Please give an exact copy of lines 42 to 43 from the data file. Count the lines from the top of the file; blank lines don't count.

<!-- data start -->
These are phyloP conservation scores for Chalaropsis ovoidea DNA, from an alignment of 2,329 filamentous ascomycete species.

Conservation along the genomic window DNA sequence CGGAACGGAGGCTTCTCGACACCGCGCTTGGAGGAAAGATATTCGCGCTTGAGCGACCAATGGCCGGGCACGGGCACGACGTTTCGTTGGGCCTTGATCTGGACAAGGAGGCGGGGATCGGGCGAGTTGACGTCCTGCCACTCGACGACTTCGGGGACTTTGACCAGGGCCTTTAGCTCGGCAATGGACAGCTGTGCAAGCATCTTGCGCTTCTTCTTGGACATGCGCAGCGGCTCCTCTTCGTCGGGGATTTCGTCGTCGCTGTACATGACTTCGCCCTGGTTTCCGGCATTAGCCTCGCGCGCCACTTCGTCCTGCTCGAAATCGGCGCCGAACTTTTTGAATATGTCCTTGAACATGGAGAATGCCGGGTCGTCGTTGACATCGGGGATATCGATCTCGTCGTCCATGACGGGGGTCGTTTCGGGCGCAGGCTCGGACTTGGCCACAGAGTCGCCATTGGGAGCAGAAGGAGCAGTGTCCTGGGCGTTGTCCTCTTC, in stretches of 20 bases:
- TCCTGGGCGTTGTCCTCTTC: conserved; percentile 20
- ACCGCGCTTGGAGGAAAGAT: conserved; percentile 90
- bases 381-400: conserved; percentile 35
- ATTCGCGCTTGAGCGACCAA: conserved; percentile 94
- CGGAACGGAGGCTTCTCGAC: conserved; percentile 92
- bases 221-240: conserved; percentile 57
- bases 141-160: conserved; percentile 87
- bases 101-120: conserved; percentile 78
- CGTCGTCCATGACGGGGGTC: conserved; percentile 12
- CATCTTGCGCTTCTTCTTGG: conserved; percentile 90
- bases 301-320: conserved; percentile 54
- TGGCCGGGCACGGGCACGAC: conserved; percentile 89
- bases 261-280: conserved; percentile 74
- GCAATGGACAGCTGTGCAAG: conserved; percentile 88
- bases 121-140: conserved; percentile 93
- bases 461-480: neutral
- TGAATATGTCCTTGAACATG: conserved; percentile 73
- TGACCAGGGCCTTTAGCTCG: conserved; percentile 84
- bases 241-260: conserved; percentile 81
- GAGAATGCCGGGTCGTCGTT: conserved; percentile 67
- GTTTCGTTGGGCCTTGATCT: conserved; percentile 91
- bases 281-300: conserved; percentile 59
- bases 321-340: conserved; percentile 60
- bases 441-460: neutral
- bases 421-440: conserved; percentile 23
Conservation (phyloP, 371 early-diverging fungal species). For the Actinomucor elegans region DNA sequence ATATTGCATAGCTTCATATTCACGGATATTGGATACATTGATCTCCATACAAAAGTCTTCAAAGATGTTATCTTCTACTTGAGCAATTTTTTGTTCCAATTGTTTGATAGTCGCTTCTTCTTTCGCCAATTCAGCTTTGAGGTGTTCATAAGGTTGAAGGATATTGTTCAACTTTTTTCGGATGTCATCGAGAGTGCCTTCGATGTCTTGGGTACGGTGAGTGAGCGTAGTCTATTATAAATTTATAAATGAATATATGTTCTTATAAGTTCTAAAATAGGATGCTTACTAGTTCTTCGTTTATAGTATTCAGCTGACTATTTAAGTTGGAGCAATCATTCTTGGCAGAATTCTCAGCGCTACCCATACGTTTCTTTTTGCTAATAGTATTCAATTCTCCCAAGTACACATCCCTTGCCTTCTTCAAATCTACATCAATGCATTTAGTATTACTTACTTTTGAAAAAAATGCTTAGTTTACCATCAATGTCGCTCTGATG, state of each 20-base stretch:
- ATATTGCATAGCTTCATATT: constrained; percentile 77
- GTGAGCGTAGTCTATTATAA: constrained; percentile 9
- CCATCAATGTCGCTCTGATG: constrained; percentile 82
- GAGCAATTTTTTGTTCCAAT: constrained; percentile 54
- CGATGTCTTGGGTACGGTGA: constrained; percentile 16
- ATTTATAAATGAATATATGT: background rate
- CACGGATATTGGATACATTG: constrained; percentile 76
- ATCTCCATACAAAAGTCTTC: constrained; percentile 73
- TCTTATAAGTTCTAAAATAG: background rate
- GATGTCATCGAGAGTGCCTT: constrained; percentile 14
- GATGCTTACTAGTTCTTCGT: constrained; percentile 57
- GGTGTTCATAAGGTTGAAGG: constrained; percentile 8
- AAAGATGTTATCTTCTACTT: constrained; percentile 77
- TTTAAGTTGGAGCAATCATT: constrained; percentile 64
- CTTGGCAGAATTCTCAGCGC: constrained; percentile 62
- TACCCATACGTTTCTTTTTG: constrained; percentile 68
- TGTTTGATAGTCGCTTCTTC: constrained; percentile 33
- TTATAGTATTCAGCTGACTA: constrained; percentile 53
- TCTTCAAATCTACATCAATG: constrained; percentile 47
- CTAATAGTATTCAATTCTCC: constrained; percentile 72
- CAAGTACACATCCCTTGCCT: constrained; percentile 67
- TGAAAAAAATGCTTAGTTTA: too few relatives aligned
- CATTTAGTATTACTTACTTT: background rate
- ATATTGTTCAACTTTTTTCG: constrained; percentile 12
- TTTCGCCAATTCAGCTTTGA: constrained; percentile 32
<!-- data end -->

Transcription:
- TTTAAGTTGGAGCAATCATT: constrained; percentile 64
- CTTGGCAGAATTCTCAGCGC: constrained; percentile 62